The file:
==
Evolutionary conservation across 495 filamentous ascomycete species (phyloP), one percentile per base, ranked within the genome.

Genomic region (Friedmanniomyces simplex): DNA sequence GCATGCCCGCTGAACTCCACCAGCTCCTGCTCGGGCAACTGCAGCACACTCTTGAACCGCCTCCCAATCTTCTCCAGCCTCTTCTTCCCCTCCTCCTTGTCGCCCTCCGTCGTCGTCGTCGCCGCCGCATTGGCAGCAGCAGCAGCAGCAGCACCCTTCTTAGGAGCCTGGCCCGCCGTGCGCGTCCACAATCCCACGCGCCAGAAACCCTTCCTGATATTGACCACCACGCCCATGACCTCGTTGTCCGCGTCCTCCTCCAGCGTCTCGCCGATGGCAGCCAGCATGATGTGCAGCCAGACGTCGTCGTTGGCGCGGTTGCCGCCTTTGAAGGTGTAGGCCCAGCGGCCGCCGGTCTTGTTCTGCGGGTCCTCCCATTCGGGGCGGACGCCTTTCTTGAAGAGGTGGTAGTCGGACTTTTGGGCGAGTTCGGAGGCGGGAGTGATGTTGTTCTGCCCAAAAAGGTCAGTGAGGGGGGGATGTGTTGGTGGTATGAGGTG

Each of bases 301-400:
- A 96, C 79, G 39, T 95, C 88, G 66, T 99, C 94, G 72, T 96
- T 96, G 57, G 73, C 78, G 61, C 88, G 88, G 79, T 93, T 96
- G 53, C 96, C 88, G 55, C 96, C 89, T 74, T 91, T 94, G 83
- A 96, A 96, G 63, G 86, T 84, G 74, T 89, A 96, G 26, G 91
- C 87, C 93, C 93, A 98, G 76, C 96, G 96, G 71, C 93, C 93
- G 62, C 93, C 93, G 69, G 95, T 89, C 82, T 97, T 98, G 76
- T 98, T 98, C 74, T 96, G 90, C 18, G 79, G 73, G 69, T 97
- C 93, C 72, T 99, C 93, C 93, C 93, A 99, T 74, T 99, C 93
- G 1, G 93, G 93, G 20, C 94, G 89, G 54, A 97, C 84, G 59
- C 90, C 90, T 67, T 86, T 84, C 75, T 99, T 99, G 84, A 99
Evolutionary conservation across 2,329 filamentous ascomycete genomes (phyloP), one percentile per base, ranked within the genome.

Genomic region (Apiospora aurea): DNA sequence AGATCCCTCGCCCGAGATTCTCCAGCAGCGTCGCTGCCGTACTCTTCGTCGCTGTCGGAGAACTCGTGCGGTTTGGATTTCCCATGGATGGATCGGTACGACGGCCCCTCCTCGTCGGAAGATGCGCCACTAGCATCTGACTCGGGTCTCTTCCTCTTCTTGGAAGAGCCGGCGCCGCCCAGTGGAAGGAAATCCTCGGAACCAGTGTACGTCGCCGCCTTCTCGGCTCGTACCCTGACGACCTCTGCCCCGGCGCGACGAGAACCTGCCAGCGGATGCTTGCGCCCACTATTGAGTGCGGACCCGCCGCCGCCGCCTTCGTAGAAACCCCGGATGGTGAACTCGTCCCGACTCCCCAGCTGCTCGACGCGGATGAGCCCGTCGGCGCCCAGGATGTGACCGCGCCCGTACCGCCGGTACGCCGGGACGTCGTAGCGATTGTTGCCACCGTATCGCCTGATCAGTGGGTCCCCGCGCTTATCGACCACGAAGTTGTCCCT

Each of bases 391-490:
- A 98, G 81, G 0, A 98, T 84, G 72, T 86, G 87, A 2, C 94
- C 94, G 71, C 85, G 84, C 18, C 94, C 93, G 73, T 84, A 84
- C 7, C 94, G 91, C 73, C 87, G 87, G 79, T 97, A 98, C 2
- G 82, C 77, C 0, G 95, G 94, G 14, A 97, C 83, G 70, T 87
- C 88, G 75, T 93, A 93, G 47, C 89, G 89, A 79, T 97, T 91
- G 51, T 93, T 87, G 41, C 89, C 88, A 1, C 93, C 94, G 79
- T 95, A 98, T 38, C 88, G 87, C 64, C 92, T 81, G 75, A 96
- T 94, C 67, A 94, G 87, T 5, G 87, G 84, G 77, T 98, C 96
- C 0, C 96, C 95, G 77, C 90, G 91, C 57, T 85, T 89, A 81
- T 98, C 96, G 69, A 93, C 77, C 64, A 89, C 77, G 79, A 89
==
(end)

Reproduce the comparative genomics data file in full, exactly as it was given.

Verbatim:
Evolutionary conservation across 495 filamentous ascomycete species (phyloP), one percentile per base, ranked within the genome.

Genomic region (Friedmanniomyces simplex): DNA sequence GCATGCCCGCTGAACTCCACCAGCTCCTGCTCGGGCAACTGCAGCACACTCTTGAACCGCCTCCCAATCTTCTCCAGCCTCTTCTTCCCCTCCTCCTTGTCGCCCTCCGTCGTCGTCGTCGCCGCCGCATTGGCAGCAGCAGCAGCAGCAGCACCCTTCTTAGGAGCCTGGCCCGCCGTGCGCGTCCACAATCCCACGCGCCAGAAACCCTTCCTGATATTGACCACCACGCCCATGACCTCGTTGTCCGCGTCCTCCTCCAGCGTCTCGCCGATGGCAGCCAGCATGATGTGCAGCCAGACGTCGTCGTTGGCGCGGTTGCCGCCTTTGAAGGTGTAGGCCCAGCGGCCGCCGGTCTTGTTCTGCGGGTCCTCCCATTCGGGGCGGACGCCTTTCTTGAAGAGGTGGTAGTCGGACTTTTGGGCGAGTTCGGAGGCGGGAGTGATGTTGTTCTGCCCAAAAAGGTCAGTGAGGGGGGGATGTGTTGGTGGTATGAGGTG

Each of bases 301-400:
- A 96, C 79, G 39, T 95, C 88, G 66, T 99, C 94, G 72, T 96
- T 96, G 57, G 73, C 78, G 61, C 88, G 88, G 79, T 93, T 96
- G 53, C 96, C 88, G 55, C 96, C 89, T 74, T 91, T 94, G 83
- A 96, A 96, G 63, G 86, T 84, G 74, T 89, A 96, G 26, G 91
- C 87, C 93, C 93, A 98, G 76, C 96, G 96, G 71, C 93, C 93
- G 62, C 93, C 93, G 69, G 95, T 89, C 82, T 97, T 98, G 76
- T 98, T 98, C 74, T 96, G 90, C 18, G 79, G 73, G 69, T 97
- C 93, C 72, T 99, C 93, C 93, C 93, A 99, T 74, T 99, C 93
- G 1, G 93, G 93, G 20, C 94, G 89, G 54, A 97, C 84, G 59
- C 90, C 90, T 67, T 86, T 84, C 75, T 99, T 99, G 84, A 99
Evolutionary conservation across 2,329 filamentous ascomycete genomes (phyloP), one percentile per base, ranked within the genome.

Genomic region (Apiospora aurea): DNA sequence AGATCCCTCGCCCGAGATTCTCCAGCAGCGTCGCTGCCGTACTCTTCGTCGCTGTCGGAGAACTCGTGCGGTTTGGATTTCCCATGGATGGATCGGTACGACGGCCCCTCCTCGTCGGAAGATGCGCCACTAGCATCTGACTCGGGTCTCTTCCTCTTCTTGGAAGAGCCGGCGCCGCCCAGTGGAAGGAAATCCTCGGAACCAGTGTACGTCGCCGCCTTCTCGGCTCGTACCCTGACGACCTCTGCCCCGGCGCGACGAGAACCTGCCAGCGGATGCTTGCGCCCACTATTGAGTGCGGACCCGCCGCCGCCGCCTTCGTAGAAACCCCGGATGGTGAACTCGTCCCGACTCCCCAGCTGCTCGACGCGGATGAGCCCGTCGGCGCCCAGGATGTGACCGCGCCCGTACCGCCGGTACGCCGGGACGTCGTAGCGATTGTTGCCACCGTATCGCCTGATCAGTGGGTCCCCGCGCTTATCGACCACGAAGTTGTCCCT

Each of bases 391-490:
- A 98, G 81, G 0, A 98, T 84, G 72, T 86, G 87, A 2, C 94
- C 94, G 71, C 85, G 84, C 18, C 94, C 93, G 73, T 84, A 84
- C 7, C 94, G 91, C 73, C 87, G 87, G 79, T 97, A 98, C 2
- G 82, C 77, C 0, G 95, G 94, G 14, A 97, C 83, G 70, T 87
- C 88, G 75, T 93, A 93, G 47, C 89, G 89, A 79, T 97, T 91
- G 51, T 93, T 87, G 41, C 89, C 88, A 1, C 93, C 94, G 79
- T 95, A 98, T 38, C 88, G 87, C 64, C 92, T 81, G 75, A 96
- T 94, C 67, A 94, G 87, T 5, G 87, G 84, G 77, T 98, C 96
- C 0, C 96, C 95, G 77, C 90, G 91, C 57, T 85, T 89, A 81
- T 98, C 96, G 69, A 93, C 77, C 64, A 89, C 77, G 79, A 89